Mentions: To investigate a possible role for LTβR signaling in thymic development, we stained sections from LTβR−/− and aly/aly mice with markers for medullary and cortical epithelial cells (Fig. 1 A). Cortical and medullary regions can be found in the thymi of these mutant mice with the same ratio observed in wild-type mice. However, although cortical epithelial cells marked by anticytokeratin 8 staining appeared unaffected, the normal configuration of MECs is lost in LTβR−/− and aly/aly mice. In wild-type mice, UEA-1–positive epithelial cells form a homogeneous, three-dimensional network of stellate cells that builds the thymic medulla (Fig. 1 A, middle). Although UEA-1–positive cells can still be detected in LTβR−/− and aly/aly mice, these cells form clumps rather than a network (Fig. 1 A). FACS® analyses confirmed the epithelial nature of UEA-1–positive cells from LTβR−/− thymi as they are large G8.8 positive cells that lack CD45 and CDR1 expression (unpublished data). MECs staining positive for UEA-1 have been shown previously to represent one of two subsets that make up the medullary epithelial stroma (27). The other subset is characterized by the expression of the nonpolymorphic MHC class II antigen I-O, and this subset is similarly affected in LTβR−/− and aly/aly mice when compared with wild-type mice (Fig. 1 B). Apart from epithelial cells, the stroma of the thymic medulla consists of dendritic cells, macrophages, and poorly defined cells of nonepithelial origin that are cytokeratin-negative but recognized by the monoclonal antibody MTS-10, which also stains epithelial cells (28). Dendritic cells and macrophages are readily detectable in LTβR−/− and aly/aly mice by MIDC-8 and F4/80 staining, respectively (Fig. S1, available at http://www.jem.org/cgi/content/full/jem.20030794/DC1). MTS-10 staining is strongly reduced in aly/aly mice but only mildly affected in LTβR−/− mice (Fig. 1 B). Although LTβR is expressed in stromal but not lymphoid cells (29–31), Nik has been shown to be ubiquitously expressed (32), and there is evidence that the aly/aly mutation affects cells which do not express LTβR (e.g., lymphocytes; reference 23). Thus, MTS10-positive cells of nonepithelial origin may be unaffected by the absence of LTβR but depend on the presence of undisturbed signaling through Nik. In hematoxylin and eosin stainings of thymus sections, the demarcation between cortex and medulla is blurred in LTβR−/− and aly/aly mice due to a significant increase in the density of strongly hematoxylin-positive nuclei (i.e., lymphocytes) in the medulla (Fig. 1 B). Collectively, the data reveal an aberrant development of thymic MECs in mice defective for LTβR signaling that affects UEA-1 as well as I-O–positive MECs.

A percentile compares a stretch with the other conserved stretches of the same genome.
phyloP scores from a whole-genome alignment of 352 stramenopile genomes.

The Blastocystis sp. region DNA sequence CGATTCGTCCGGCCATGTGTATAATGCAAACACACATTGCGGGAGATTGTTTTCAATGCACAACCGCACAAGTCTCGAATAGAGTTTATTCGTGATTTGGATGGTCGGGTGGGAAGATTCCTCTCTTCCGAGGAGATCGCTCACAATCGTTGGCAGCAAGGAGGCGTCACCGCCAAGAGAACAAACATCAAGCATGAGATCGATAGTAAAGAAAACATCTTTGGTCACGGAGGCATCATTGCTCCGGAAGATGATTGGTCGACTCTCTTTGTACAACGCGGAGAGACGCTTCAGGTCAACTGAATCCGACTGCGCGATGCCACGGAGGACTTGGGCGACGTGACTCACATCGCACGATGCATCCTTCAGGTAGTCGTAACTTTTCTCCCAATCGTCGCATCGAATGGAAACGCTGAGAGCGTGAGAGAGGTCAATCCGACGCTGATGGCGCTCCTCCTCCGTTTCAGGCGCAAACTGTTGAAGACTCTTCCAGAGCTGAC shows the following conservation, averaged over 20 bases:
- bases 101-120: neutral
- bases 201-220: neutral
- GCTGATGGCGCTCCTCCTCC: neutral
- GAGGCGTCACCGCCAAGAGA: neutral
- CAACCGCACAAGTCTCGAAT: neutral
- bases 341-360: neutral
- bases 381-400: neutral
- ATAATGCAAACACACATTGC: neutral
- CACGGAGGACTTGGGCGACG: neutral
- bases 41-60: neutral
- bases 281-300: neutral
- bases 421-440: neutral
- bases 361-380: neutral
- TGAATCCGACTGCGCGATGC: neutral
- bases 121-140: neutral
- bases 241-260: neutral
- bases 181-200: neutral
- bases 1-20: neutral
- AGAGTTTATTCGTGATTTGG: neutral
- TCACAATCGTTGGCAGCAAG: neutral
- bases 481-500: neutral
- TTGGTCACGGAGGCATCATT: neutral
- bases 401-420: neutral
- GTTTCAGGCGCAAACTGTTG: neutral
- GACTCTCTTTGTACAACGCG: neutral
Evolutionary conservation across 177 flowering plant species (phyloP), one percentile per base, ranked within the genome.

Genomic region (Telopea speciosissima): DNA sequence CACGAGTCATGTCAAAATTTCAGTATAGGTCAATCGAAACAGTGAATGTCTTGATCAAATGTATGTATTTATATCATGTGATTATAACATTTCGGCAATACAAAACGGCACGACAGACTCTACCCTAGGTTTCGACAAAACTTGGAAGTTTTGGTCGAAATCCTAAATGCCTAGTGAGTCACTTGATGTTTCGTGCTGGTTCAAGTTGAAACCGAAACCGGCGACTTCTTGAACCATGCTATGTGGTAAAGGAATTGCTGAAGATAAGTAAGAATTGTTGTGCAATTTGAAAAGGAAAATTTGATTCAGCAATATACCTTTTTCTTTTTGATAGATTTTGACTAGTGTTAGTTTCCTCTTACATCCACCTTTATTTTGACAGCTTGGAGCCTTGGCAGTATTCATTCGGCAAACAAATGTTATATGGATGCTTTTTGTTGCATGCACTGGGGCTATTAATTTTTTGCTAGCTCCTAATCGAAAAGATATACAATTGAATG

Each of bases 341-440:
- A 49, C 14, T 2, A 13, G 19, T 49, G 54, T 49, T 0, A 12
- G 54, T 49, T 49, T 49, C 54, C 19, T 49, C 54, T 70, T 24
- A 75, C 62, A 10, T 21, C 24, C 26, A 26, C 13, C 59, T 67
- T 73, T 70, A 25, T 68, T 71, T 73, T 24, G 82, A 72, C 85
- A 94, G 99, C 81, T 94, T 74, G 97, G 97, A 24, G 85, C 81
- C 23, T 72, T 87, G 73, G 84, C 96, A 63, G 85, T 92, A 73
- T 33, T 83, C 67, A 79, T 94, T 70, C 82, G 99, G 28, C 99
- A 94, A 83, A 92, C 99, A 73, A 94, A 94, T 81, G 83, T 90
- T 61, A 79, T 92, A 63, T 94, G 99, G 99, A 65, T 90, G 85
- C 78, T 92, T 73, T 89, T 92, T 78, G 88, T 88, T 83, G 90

Thymic medullary epithelial cell differentiation, thymocyte emigration, and the control of autoimmunity require lympho-epithelial cross talk via LTbetaR.

Boehm T, Scheu S, Pfeffer K, Bleul CC - J. Exp. Med. (2003)

Normal development of thymic MECs requires LTβR signaling. (A) UEA-1 staining reveals the disturbed differentiation of MECs in LTβR−/− and aly/aly mice. Consecutive sections of thymic lobes stained with the lectin UEA-1 for MECs and a monoclonal antibody specific for cytokeratin 8 (K8) expressed by cortical epithelial cells are shown (top and bottom, respectively). The dark line marks the border between cortex and medulla. Panels in the middle represent higher magnification images of the top panels. (B) Stainings of medullary regions of thymi of the respective mice were performed with a polyclonal rabbit antiserum directed against the nonpolymorphic MHC class II antigen I-O and the monoclonal antibody MTS10. Hematoxylin and eosin stainings (H&E) show an increased density of lymphocytes in the medulla compared with wild-type mice. Cortical areas (C) and medullary areas (M) are indicated.
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Related In: Results  -  Collection

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getmorefigures.php?uid=PMC2194183&req=5